16. From a Native sầu Daughter: Colonialism và Sovereignty in Hawai‘i 

by Haunani-Kay Trask

Coming together from essays written in the centennial years of the Kingdom of Hawai‘i’s overthrow, this ambitious targeted attachồng on the systematic abuse of Native sầu Hawaiian rights, culture and political agency made an impact both visceral & immediate. And it’s still being felt, inspiring successive generations of activists và writers with its clear-eyed denunciation of the many ways racism, sexism và imperialism are perpetuated on the l& and people of Hawai‘i.

17. Ho‘i ho‘i Hou: a tribute lớn George Helm và Kimo Mitchell 

edited by Rodney Morales

A spontaneous upwelling, the 100-plus entries in this memorial to the two Hawaiian activists—who disappeared while crossing the ‘Alalākeiki Channel off Kaho‘olawe—became an instant sensation for capturing the moment through the men. Reading its songs, poems, testimonies, telegrams, biographies & letters today, it’s possible lớn feel anew why and how, after the deaths of Helm & Mitchell, decades of prochạy thử broke through federal & state indifference and stopped the bombing of Kaho‘olawe. We also see how the loss of Helm, và all his talents and political energy, fed rather than diminished the movement.

18. Broken Trust: Greed, Mismanagement và Political Manipulation at America’s Largest Charitable Trust 

by Samuel Phường. King and Randall Roth

“A nuanced story of greed countered by integrity, intimidation met by resolve sầu, and imperiousness vanquished by activism,” as one reviewer wrote, this 2006 expansion of the explosive newspaper exposé goes deeper & provides cultural context of the corrupt collusion of Bicửa hàng Estate trustees, the Hawai‘i judiciary và the state executive sầu branch.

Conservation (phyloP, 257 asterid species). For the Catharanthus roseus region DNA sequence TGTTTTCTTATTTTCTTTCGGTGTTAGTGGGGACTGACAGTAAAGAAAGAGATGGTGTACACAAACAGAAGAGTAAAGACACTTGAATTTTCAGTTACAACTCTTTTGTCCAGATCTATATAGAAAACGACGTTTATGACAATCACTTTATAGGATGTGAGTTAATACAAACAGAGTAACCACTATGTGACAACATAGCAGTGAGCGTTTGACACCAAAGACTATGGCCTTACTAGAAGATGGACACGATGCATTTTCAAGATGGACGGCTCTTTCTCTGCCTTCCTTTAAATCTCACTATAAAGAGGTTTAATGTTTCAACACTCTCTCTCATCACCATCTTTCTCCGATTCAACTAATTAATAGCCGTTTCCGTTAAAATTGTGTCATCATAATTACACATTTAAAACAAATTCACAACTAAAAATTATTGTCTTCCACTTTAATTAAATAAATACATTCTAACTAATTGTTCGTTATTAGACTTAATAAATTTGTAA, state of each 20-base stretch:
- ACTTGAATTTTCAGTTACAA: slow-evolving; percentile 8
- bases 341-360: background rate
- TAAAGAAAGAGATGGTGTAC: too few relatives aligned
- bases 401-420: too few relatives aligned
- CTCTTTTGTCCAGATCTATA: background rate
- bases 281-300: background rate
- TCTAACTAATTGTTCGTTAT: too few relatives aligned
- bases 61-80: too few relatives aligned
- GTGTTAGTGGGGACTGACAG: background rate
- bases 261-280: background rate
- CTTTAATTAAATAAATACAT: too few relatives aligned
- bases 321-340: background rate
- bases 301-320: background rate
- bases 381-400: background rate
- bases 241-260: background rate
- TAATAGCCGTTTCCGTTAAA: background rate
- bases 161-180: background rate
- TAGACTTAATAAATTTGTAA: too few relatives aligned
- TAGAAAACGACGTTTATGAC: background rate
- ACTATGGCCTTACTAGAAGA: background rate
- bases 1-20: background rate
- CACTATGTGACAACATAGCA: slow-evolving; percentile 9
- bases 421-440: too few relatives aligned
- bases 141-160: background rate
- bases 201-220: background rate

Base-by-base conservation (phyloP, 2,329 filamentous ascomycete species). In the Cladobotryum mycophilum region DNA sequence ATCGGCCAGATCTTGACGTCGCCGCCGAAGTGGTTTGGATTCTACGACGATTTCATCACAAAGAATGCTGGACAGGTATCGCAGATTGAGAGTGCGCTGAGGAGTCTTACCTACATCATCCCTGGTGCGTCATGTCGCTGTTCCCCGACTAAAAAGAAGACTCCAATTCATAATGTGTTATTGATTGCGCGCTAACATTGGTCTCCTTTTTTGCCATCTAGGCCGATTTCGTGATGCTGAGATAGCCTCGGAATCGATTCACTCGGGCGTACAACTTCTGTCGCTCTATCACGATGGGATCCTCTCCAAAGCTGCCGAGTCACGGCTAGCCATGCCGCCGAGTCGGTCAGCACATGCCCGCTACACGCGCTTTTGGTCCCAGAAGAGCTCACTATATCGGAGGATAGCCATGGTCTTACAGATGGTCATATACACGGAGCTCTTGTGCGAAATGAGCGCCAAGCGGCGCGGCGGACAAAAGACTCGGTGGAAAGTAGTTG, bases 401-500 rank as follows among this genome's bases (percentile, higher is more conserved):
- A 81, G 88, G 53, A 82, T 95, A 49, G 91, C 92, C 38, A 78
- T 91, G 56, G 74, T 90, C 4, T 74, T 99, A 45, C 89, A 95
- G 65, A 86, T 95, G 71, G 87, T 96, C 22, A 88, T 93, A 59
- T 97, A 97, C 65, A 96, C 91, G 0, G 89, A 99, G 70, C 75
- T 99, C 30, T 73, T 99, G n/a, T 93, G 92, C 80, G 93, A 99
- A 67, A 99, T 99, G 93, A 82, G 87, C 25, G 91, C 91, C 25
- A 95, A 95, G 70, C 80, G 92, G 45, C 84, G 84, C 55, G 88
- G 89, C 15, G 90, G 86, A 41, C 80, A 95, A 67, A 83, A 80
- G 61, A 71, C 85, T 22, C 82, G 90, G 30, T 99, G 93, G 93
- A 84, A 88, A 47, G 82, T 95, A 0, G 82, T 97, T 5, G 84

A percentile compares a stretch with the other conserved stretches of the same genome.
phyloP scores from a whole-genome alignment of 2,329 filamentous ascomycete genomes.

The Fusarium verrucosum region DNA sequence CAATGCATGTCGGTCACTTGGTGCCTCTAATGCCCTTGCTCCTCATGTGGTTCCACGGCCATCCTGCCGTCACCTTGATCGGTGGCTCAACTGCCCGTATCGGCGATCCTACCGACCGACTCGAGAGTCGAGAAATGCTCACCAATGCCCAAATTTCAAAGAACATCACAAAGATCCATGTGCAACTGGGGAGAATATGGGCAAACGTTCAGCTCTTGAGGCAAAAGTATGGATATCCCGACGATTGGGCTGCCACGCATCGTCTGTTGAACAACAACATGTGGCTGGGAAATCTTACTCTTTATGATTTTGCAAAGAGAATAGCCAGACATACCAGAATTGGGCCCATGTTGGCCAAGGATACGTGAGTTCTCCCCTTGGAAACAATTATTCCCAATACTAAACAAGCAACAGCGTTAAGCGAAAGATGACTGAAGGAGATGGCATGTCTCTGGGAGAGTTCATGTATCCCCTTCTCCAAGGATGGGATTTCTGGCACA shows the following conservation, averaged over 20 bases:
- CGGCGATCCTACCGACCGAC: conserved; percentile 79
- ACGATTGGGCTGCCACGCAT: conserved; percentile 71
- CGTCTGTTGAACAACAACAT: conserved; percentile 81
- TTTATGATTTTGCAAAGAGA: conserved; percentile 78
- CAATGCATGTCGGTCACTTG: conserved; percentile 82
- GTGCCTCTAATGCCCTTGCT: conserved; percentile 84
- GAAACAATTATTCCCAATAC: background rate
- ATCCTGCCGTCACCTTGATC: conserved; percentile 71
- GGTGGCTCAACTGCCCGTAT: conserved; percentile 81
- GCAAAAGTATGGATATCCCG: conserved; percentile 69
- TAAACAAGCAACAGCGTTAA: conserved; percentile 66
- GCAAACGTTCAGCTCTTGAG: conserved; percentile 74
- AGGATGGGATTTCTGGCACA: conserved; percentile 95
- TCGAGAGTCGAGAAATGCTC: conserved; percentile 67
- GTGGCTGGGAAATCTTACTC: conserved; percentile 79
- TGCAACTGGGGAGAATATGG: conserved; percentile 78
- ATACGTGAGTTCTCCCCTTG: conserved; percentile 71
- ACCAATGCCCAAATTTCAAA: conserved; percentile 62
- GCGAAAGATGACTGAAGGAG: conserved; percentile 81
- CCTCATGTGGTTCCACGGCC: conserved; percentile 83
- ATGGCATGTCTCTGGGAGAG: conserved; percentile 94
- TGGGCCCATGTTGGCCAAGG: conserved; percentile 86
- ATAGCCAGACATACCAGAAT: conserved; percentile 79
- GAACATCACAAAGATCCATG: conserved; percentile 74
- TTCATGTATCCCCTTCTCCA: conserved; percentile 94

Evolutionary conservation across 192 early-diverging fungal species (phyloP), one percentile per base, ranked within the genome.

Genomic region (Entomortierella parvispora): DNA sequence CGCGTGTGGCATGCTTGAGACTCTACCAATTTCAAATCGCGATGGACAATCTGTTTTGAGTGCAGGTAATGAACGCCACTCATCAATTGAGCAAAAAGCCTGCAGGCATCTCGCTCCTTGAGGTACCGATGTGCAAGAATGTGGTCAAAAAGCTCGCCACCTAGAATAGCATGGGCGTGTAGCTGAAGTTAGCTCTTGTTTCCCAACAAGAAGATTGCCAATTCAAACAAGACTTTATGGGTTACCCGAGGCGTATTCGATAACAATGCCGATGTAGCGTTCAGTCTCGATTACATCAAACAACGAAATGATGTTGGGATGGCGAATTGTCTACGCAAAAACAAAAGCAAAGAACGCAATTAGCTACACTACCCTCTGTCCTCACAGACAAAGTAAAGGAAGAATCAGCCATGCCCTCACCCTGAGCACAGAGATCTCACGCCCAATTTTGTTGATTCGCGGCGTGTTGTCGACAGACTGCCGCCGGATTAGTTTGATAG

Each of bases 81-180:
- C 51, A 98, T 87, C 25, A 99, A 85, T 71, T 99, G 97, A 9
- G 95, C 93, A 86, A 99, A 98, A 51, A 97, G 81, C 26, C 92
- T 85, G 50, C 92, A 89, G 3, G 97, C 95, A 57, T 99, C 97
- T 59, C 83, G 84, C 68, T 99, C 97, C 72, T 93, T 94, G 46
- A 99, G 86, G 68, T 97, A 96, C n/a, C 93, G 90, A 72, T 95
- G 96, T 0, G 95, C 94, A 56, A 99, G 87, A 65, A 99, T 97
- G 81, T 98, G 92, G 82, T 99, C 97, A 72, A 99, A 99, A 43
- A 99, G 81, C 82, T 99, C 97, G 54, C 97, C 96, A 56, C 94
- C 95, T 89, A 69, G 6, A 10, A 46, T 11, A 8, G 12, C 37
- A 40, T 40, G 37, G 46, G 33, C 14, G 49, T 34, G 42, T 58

19. Fragments of Hawaiian History 

by John Papa ‘Ī‘ī 


Another touchstone of Hawaiian culture written by one who grew up educated in the old world & was forced to lớn make his way in the new, Fragments is just that—selected articles written by ‘Ī‘ī between 1866 & 1870 for Native Hawaiian newspaper Ka Nūpepa Kū‘oko‘a. By this time, ‘Ī‘ī had a fabled và illustrious career behind hlặng và was compelled lớn record what he’d seen và experienced before it vanished forever.

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đôi mươi. On Being Hawaiian 

by John Dominis Holt


The 1964 publication of this 64-page essay marks one of the breakaway moments in the Hawaiian Renaissance. “I am Hawaiian … somewhat by blood, mostly by sentiment,” wrote Holt. “It all comes baông xã lớn our choice: to lớn live as Hawaiians or not. I believe we still are warriors …”

21. The Value of Hawai‘i: Knowing the Past, Shaping the Future 

edited by Craig Howes and Jon Osorio​


Imaginative and on target, the 31 contributors lớn this 2010 collection include some of the most incisive activist minds in the Islands, taking on the biggest issues facing Hawai‘i, from economic và social ineunique to energy lớn transportation khổng lồ Native Hawaiian issues.

22. Shoal of Time: A History of the Hawaiian Islands 

by Gavan Daws


“Why aren’t all his books here? They’re all brilliant!” was one voter’s phản hồi about author Daws. But if we had to lớn piông xã one, Shoal rose up out of the sea of writing about Hawai‘i at the right time, 1974, when the need for a fresh, comprehensive sầu & lively post-Cook history was most acute. Daws’ style, deft sarcasm và energetic storytelling still hold readers today.

Lucky We Live sầu Hawai‘i

23. Hawai‘i One Summer 

by Maxine Hong Kingston